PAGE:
'Action Is A Way Of Being Palestinian' says Leila Sansour at Screening of 'Open Bethlehem' in Abu Dhabi
by Rana Asfour
In the Old Testament Bethlehem was the scene of the book of Ruth and the home of David. The tomb of Rachel is nearby. The city is important as the birthplace of Jesus Christ.
So, in light of this, the likelihood that filmmaker Leila Sansour would have an epiphany in the heart of Bethlehem of all places should come as no surprise to anyone least of all to herself. The real surprise, for her though, was the subject of her epiphany: To make a ‘big film about a small town’ she couldn’t leave quick enough at 18; Bethlehem: a place she had only planned to be in for a year (after a 20 year absence) filming and documenting the construction of the 8m high wall being built full speed ahead by the Israelis, stifling the members of the oldest Christian community on Earth; The epiphany that would set Sansour on her way to a decade-long journey that she would one day describe as the most life-affirming experience of her entire life despite its many hardships.
Last night, seated in a room packed with an audience of over 120 people at the New York University of Abu Dhabi and organised by Red Chair, we witnessed firsthand the outcome of what one person, struck by an epiphany, can achieve once the decision is made to turn dreams into realities.
‘Open Bethlehem’ is an ‘epic film about a legendary town in crisis’ soon to be isolated and cut off from the rest of the world by a wall. The film draws from 700 hours of original footage and some are ‘rare archive material’. The 90-minute film is a tribute to the filmmaker’s late father, a well-known and highly respected member of the community and founder of the Bethlehem University, as well as a record of her personal journey of return. It is also an emotional account of her own experience as her relatives take the painful decision to leave Nazareth as conditions worsen, reflecting a way of life that the Palestinians seem as if incessantly destined to lead.
‘Open Bethlehem’ brings to the forefront the detrimental effects occupation has on the lives and livelihoods of those who are forced to live it and have no alternative but to remain and plough ahead, day after miserable soul-breaking day as they watch the landmarks of their city destroyed, the memories erased, their identity and dignity trampled upon, rendering their futures dismal and bleak. It is a documentation of Israeli injustice that has plagued and continues to plague the lives of millions of Palestinians with no respite or concrete visible solutions in sight, with the rising numbers of settlements, as an army, constantly in advance on newer territory to seize.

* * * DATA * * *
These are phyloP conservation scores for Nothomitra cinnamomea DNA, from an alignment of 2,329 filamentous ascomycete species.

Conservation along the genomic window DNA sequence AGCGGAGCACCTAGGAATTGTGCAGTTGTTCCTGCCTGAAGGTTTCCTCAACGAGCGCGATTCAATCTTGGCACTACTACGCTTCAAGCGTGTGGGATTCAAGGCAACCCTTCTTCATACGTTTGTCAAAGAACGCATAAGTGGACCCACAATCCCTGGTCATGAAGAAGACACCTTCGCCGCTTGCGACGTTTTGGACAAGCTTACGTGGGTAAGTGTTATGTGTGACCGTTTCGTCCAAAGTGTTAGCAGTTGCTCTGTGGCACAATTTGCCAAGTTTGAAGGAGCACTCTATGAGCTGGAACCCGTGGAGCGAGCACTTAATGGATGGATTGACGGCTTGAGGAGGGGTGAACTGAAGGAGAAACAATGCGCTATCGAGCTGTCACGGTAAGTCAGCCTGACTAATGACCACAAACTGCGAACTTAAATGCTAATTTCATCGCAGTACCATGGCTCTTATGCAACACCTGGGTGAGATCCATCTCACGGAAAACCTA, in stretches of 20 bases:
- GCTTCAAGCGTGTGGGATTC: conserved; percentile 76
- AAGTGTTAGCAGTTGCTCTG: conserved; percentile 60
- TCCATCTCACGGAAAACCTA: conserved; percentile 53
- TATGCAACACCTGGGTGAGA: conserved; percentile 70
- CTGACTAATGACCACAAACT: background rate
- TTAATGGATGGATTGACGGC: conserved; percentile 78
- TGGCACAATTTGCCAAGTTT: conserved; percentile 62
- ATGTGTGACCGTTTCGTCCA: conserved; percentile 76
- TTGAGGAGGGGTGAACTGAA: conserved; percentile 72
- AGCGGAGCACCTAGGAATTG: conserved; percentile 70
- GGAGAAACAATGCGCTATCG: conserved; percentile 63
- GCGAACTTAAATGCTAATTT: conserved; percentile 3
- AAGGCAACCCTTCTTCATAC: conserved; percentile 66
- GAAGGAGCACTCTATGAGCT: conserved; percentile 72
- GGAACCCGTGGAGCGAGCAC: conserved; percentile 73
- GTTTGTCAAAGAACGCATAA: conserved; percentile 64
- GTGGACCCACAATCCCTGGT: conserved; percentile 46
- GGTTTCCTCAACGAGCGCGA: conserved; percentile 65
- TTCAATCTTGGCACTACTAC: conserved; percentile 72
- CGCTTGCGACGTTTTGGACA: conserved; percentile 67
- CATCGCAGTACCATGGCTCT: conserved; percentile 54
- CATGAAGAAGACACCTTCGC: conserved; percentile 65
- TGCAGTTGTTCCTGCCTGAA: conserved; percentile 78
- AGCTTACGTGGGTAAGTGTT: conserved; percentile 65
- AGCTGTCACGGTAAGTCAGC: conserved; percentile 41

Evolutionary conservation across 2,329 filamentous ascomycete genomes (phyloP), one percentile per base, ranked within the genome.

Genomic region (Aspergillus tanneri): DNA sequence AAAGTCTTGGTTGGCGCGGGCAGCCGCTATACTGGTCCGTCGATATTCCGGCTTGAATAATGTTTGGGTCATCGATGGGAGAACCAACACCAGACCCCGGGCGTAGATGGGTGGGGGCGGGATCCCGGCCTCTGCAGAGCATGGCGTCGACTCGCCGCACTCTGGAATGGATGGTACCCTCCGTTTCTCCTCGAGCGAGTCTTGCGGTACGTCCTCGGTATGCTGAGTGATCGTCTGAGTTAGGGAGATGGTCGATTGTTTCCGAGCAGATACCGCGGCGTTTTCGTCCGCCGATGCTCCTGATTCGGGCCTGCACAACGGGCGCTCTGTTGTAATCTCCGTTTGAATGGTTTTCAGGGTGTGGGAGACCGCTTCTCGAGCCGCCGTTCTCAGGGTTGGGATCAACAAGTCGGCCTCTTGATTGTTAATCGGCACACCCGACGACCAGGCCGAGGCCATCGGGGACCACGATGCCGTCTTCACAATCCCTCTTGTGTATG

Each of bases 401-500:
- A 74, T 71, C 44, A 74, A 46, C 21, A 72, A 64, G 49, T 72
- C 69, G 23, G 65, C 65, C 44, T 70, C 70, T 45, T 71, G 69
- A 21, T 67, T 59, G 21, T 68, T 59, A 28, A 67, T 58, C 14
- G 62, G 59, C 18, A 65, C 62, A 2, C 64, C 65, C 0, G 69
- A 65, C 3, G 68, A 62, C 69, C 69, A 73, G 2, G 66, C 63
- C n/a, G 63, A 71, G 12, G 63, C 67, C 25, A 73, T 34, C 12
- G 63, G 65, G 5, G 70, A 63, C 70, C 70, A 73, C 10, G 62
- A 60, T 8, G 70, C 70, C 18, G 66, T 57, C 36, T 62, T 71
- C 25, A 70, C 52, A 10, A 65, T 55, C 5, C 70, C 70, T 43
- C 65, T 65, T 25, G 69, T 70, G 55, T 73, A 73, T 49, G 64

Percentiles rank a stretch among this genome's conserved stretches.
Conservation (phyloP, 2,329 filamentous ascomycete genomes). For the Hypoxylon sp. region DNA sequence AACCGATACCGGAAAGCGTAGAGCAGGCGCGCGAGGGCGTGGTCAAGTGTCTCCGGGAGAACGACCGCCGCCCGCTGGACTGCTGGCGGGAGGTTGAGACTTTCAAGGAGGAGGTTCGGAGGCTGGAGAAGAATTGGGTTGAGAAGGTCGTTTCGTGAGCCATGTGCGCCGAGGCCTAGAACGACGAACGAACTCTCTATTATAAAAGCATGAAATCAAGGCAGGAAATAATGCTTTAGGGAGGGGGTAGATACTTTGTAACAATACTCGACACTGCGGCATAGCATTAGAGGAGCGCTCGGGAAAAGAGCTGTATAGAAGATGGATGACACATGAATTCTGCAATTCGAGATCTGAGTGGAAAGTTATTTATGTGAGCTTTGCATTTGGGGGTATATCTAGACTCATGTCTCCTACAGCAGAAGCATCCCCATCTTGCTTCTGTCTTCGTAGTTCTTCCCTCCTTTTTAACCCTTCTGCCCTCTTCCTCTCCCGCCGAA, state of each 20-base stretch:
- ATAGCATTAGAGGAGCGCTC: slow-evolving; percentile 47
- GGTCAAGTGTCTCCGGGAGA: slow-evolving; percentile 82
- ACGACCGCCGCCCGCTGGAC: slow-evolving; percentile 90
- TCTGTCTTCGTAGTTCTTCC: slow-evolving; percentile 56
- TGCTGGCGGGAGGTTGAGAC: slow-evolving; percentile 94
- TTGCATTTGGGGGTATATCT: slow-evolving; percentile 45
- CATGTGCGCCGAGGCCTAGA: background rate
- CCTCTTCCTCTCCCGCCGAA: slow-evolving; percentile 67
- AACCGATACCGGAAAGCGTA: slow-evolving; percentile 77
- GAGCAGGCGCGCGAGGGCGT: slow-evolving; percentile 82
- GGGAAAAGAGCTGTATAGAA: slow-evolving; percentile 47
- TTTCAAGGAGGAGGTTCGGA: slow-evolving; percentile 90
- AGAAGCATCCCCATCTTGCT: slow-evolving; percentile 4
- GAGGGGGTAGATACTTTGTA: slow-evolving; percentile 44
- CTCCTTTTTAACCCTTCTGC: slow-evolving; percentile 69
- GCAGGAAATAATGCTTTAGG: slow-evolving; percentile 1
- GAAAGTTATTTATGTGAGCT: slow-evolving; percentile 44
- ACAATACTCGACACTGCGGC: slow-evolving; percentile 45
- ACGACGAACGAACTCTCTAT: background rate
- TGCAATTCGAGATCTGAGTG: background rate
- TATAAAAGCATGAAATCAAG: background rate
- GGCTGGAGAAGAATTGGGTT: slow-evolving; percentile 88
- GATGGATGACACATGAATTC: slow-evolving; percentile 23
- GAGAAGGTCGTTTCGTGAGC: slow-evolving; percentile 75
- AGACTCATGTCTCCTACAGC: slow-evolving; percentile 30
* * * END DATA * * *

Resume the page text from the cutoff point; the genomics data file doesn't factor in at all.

However, in the face of adversity heroes rise. And there are many in Sansour’s film. From the mayor of Bethlehem, to the shopkeeper who struggles to keep his shop afloat after he finds himself on the wrong side of the completed ‘West Bank Wall’ (that has been deemed illegal by the International Court of Justice) and he soon dies of a broken heart. The young men who face tanks with stones, or peacefully line up from 3am at the gates of the heavily guarded wall to gain access to the other side; the only place where jobs can be had. From the mothers who comfort each other when the Israeli Army reduces houses to rubble and to the children who for a few hours find release in donkey rides, these are the unsung heroes of the Palestinian tragedy.
And then, there is cousin Carol Sansour who convinces Leila not only to stay but to launch the Open Bethlehem Campaign that gives birth to the Bethlehem Passport; a symbolic document issued by the Open Bethlehem campaign in partnership with the Governorate of Bethlehem and a viable solution aimed at alleviating the economic problems of the residents of Bethlehem who rely on a tourism that is staggering under the weight of restrictions imposed by the occupying Israeli forces. The initiative has seen the two cousins travel around the globe seeking recognition for their cause and bringing the story of Bethlehem’s plight to the world.
The Open Bethlehem Campaign is first and foremost a tourism initiative intent on opening Bethlehem to all who wish to go there without the need for Israeli permission and clearance, where tourists come to stay as opposed to spending a quick hour photographing Jesus’s birthplace before being loaded back onto Israeli-run mini buses without ever knowing that they ‘had stepped onto Palestinian territory’. The campaign aims ‘to support the distribution of communication tools about Bethlehem to boost international interest and awareness and by promoting visits to Bethlehem through established and specialised tour operators.’
With heroism, comes responsibility and action if change is to be secured. And action is what Leila Sansour is all about as she actively and wholeheartedly pursues a cause she believes in and she does it from Bethlehem; a place that she feels responsible for and from where she plans to launch an online museum of the city to showcase the thousands of items and photographs she has collected in her research over a decade. This is further testament to a woman with endless reserves of energy.
‘In my film I wanted to refuse the branding that comes with being Palestinian,’ she said to the audience last night. ‘That Palestinians are merely victims, problematic and weak. I wanted a new meaning for my identity because I believe identity is imposed on us and ultimately it should be what we as individuals bring to the table. It is about time we created Palestinian identities of our own making. And I choose the active Palestinian because action is a way, I believe, of being Palestinian.’
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